2022 The Achilles' Heel @ WeWork Nogizaka
Narcissism: a tool for growth
Narcissism is conventionally thought of as a fatal flaw. Kanak Arjunwadkar challenges this idea, and discusses narcissism as a tool for growth.
From the myths of Ancient Greece to the leaders of today’s corporate world, narcissists are seen as irritating and self-centered. But is being a narcissist really a bad thing? Kanak Arjunwadkar takes an in-depth look at how we see ourselves and others in our “narcissism epidemic” — and how we should differentiate healthy forms of narcissism from those that are toxic. Kanak wants to stress that it is too wasteful to leave narcissism as a flawed character trait, and that we must reconsider it as a potential means to achieve success.
How theater changed my life
From an introverted boy to someone who lives to stand up on the stage, Tyler Hashimoto, a highschool student, tells his story of how he overcame his fear of talking to people.
No matter who you are or how old you are, it is normal to have fears that you want to overcome. However, there are always ways to face your fears in order to fix them. In this talk, a high school student, Tyler, will narrate how he overcame his fear of talking to people and his upbringing of how he went from a lonely introverted boy to someone who lives to stand up on the stage. And through the chronological story from his elementary school days to who he is today, Tyler wants the audience to realize the benefits of facing your fears and overcoming them. Through this, he strives to encourage the audience to do the same: find a passion that helps them overcome their deepest fears.
How to save the world (using perspective)
Perspective defines our relationships to ourselves, others, and the communities around us. But how could we use perspective to learn from others? Ryne Hisada poses two principles to bridge disparate divides.
Perspective is often stifled in our modern world. Our habits and attitudes predispose us to staying silent. But when silence fosters the same, possibly incorrect beliefs that we’ve always had, how do we foster environments of dialogue? Ryne Hisada validates that conflict can act as opportunities for growth, and through two rules, help us turn the other cheek.
How Reading is More Than a Flip of a Page
Have you ever struggled at keeping up with your reading goals? From her journey of overcoming Japanese books, Esther Chong shares the purpose of reading, and how you can become a habitual reader.
Ever since getting her hands on an English novel, Esther Chong has been a reading fanatic, but upon being questioned how she came to read with ease, she realizes that there is more to habitual reading than just when you start. Considering her challenges with Japanese literature and how she overcame them, Esther addresses the cause behind reading’s arduousness, and introduces 3 essential steps that you can implement, to maximize your reading abilities. Esther hopes to signify the amazing takeaways of reading, through acknowledging that it is more than just a flip of a page.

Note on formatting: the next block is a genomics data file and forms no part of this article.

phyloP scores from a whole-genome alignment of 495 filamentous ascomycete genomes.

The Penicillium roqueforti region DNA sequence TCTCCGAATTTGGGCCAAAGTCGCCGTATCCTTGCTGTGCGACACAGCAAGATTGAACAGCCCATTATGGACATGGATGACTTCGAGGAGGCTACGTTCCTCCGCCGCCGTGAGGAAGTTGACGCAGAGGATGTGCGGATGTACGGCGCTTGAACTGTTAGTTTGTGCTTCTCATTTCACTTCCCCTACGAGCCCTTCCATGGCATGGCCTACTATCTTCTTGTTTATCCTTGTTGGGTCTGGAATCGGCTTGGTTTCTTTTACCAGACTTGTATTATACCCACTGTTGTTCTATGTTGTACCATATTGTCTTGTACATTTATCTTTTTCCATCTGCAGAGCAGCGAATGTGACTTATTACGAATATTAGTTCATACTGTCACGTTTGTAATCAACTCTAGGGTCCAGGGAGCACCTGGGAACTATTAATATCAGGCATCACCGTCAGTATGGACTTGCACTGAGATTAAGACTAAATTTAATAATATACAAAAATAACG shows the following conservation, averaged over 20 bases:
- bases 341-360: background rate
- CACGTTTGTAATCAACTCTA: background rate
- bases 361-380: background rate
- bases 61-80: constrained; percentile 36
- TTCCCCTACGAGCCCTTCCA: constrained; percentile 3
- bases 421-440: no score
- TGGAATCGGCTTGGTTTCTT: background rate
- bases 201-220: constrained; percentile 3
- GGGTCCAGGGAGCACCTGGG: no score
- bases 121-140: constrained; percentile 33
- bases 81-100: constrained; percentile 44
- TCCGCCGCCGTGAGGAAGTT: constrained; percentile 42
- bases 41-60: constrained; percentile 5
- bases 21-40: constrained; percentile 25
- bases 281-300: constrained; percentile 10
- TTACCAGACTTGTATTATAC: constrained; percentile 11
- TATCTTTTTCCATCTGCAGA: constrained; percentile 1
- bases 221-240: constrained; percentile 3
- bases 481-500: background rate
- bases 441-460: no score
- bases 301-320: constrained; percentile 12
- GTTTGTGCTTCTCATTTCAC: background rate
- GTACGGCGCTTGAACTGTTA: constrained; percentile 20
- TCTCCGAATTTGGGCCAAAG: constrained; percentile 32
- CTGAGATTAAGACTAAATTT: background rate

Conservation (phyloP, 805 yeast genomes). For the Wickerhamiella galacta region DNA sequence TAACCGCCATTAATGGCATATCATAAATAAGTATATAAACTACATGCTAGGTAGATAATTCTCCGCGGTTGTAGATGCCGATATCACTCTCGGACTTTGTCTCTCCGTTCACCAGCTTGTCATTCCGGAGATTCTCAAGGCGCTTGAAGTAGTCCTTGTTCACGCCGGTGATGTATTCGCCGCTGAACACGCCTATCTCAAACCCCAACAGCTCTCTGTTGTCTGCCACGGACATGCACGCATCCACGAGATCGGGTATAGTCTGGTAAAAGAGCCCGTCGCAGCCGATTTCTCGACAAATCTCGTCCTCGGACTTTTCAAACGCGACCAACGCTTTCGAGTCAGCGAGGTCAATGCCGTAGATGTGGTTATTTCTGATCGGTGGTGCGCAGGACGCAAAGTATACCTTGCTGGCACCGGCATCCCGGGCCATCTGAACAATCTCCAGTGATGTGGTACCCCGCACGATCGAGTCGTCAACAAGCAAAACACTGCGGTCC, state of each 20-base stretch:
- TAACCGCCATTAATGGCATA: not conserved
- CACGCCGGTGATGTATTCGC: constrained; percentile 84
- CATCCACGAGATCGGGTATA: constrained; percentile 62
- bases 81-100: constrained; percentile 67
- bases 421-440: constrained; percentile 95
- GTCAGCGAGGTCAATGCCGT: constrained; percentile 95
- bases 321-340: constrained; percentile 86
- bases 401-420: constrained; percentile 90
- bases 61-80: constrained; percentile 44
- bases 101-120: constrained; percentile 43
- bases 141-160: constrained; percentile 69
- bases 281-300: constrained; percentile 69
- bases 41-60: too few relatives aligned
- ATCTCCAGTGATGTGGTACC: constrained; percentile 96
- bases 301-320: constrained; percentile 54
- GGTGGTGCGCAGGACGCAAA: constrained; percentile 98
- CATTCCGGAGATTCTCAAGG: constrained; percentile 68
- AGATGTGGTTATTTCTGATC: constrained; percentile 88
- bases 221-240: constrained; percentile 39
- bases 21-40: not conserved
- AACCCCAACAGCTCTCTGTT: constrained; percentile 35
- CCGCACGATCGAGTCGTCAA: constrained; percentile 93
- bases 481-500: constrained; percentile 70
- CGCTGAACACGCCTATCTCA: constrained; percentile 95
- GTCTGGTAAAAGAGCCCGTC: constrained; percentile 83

An uncreative outlook on creativity
Hans Amemiya wishes to change people’s outlook on creativity by encouraging them to take inspiration from others' works.
Everyone has experienced the struggles of creating something original. Creativity is an elusive thing that never seems to be within our grasp; There is this notion that it exists only in the minds of geniuses and comes in the form of sudden, striking enlightenment. Hans Amemiya would discuss his experiences with creating original ideas and introduce a different outlook on the way people view the art of creativity. He wishes to encourage people to start by transforming another artist’s work into something unique to their own. By improving another’s work or by adding their own distinct experiences or artistic style, everyone is able to construct their own Starry Night. Through this, people are able to overcome their fears of not being “innovative enough” to create their own mark on the world.
What a Rubik's Cube can teach us about global issues
Salma, a Tunisian international student in Japan uses her experience with solving the Rubik's Cube and relates it to solving global issues.
Everything started when Salma solved her first Rubik’s cube in a summer in 2019. As she stayed up late attempting the puzzle, she had a brilliant idea where she realized that the method of solving the rubik’s cube could also be applied to solve real-life problems. In her talk, she explains that instead of attempting to tackle the entire problem at once, it is more efficient to break it down to smaller problems which could be tackled individually and eventually build up to solve the larger problem.
Changing the tear of regret to happy tears・「悔し涙を嬉し涙に変え、気づいた事」
Brenna James ジェームス・ブレナ
Experiencing a tough start in her High School life, Brenna talks about the struggles she dealt with through sports. Along with that, she realizes the importance of mental health and the connections between them.